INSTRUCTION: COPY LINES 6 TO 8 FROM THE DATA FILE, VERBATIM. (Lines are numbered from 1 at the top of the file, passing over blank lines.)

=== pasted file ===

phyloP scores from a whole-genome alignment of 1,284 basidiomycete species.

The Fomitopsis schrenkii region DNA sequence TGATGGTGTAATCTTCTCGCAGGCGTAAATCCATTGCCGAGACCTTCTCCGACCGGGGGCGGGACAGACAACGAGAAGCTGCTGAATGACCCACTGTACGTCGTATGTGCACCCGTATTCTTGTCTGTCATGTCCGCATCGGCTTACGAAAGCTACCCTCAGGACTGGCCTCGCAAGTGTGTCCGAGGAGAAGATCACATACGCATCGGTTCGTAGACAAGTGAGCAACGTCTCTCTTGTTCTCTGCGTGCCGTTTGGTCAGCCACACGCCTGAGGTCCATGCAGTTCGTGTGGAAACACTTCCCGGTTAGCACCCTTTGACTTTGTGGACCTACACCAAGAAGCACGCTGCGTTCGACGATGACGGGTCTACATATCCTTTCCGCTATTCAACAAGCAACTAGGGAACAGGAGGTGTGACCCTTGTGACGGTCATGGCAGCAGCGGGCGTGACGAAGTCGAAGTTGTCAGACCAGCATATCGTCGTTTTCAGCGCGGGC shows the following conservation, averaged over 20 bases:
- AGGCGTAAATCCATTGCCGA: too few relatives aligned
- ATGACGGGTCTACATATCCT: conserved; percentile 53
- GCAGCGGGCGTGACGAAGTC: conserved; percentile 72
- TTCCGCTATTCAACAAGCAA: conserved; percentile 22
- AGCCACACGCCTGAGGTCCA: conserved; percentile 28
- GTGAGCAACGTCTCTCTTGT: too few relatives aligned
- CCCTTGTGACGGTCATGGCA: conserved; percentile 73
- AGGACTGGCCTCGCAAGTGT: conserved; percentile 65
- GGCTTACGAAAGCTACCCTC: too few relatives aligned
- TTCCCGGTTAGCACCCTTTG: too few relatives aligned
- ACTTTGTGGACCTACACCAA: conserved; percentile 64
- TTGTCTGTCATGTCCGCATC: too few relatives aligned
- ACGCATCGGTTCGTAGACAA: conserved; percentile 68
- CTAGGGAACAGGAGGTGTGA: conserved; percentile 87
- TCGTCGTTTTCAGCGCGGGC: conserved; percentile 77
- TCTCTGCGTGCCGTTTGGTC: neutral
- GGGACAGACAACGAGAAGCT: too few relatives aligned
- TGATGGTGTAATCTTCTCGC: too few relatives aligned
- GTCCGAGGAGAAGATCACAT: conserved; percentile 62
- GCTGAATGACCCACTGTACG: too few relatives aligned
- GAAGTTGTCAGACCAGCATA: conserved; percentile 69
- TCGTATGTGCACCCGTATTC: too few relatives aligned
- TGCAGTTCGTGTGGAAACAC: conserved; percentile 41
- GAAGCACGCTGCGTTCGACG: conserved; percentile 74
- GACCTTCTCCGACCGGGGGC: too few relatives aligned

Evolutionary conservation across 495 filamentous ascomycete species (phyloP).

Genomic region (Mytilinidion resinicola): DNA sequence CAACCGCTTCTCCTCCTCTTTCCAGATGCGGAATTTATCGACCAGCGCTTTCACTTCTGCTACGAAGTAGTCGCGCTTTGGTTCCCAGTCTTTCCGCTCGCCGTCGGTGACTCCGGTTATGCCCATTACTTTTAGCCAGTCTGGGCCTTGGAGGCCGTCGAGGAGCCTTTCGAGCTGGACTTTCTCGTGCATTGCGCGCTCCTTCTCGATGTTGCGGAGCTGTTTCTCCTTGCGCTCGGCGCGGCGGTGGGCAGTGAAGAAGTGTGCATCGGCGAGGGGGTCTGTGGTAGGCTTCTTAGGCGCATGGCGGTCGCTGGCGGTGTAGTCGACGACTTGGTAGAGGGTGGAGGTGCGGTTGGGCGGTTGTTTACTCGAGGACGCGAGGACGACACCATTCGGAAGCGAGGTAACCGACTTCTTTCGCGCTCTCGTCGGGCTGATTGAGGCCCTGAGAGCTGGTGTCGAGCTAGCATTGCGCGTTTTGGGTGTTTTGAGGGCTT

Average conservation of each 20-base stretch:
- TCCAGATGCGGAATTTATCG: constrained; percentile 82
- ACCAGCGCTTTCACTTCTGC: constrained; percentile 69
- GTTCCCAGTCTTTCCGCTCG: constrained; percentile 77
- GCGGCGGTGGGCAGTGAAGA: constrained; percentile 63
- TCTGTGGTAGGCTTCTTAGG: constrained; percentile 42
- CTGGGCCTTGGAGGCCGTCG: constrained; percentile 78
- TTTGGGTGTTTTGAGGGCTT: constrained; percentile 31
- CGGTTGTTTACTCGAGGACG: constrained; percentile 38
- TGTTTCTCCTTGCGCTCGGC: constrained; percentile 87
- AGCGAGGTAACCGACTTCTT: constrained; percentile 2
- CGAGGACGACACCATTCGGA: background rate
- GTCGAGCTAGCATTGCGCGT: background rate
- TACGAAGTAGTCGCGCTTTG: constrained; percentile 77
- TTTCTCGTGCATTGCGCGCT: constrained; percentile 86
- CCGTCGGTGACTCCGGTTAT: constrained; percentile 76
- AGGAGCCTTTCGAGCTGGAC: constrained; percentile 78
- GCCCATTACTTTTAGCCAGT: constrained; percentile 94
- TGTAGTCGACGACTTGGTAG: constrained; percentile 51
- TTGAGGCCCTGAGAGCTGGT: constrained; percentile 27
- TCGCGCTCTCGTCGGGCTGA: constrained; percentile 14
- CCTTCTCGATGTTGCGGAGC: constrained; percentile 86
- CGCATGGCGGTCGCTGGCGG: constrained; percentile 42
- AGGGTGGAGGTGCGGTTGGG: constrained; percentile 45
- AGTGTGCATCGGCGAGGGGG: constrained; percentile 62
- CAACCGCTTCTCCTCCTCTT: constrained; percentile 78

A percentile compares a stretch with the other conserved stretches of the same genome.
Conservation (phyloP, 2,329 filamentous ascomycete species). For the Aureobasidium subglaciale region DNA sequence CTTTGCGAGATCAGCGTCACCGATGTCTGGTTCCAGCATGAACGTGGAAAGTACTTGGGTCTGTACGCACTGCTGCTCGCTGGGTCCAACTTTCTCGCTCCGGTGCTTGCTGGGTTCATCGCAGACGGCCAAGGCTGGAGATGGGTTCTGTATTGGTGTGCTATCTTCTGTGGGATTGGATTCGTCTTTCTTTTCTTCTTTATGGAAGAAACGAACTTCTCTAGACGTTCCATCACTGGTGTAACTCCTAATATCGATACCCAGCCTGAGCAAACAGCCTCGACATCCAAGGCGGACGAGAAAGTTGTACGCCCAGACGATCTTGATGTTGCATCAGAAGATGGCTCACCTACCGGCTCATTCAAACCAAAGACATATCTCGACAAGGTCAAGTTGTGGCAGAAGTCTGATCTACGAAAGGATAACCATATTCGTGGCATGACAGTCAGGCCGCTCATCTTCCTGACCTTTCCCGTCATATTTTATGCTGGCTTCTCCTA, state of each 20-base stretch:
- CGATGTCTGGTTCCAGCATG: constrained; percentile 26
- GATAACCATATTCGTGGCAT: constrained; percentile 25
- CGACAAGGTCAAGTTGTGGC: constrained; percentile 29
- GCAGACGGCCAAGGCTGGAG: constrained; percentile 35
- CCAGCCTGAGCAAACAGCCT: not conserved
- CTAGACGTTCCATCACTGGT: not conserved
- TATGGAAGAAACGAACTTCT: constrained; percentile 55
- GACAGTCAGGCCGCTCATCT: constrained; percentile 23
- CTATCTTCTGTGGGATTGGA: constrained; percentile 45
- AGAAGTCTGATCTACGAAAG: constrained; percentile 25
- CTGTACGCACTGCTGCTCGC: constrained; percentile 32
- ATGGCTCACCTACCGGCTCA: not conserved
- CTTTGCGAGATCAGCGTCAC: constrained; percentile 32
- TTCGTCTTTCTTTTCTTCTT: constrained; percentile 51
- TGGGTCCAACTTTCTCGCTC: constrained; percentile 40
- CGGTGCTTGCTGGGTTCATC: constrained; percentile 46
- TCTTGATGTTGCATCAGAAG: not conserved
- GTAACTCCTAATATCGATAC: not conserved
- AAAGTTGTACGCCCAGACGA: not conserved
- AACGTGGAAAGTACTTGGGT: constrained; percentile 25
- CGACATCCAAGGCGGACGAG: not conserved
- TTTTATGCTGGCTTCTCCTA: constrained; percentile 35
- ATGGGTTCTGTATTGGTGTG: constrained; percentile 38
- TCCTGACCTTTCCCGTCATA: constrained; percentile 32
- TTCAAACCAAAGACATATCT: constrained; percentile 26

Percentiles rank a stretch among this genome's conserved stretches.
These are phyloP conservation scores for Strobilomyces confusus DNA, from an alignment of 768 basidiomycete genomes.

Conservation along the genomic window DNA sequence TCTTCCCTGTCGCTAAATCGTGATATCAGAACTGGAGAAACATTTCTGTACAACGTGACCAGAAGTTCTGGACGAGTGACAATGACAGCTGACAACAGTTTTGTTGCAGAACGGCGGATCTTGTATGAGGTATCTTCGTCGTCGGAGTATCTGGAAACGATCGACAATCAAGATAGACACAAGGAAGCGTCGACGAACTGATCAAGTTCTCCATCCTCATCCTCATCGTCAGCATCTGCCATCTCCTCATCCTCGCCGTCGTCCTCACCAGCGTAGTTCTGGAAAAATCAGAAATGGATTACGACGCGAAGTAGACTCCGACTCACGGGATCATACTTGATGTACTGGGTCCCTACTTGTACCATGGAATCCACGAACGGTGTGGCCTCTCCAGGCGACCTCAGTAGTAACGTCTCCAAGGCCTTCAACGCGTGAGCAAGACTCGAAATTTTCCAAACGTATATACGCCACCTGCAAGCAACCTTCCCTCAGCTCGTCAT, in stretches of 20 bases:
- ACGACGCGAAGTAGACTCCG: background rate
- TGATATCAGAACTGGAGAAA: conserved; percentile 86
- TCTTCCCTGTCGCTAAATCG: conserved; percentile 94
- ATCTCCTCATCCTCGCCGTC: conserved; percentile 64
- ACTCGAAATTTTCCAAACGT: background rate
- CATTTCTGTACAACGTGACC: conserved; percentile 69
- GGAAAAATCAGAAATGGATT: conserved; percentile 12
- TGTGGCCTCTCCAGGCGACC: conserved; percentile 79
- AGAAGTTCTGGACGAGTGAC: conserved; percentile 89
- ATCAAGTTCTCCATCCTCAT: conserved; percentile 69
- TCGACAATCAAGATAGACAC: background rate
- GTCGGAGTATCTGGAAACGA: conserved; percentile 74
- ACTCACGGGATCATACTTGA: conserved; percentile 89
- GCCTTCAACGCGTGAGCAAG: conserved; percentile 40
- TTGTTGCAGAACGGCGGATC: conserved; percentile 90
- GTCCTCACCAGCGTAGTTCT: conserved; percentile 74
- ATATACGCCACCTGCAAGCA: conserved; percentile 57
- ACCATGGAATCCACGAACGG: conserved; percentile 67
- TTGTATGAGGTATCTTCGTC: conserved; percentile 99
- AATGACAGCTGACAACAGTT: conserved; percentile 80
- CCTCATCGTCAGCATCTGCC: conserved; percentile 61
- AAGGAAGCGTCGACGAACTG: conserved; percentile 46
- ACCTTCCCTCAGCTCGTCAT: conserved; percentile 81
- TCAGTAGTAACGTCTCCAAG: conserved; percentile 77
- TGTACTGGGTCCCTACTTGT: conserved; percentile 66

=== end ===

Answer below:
- TTCCGCTATTCAACAAGCAA: conserved; percentile 22
- AGCCACACGCCTGAGGTCCA: conserved; percentile 28
- GTGAGCAACGTCTCTCTTGT: too few relatives aligned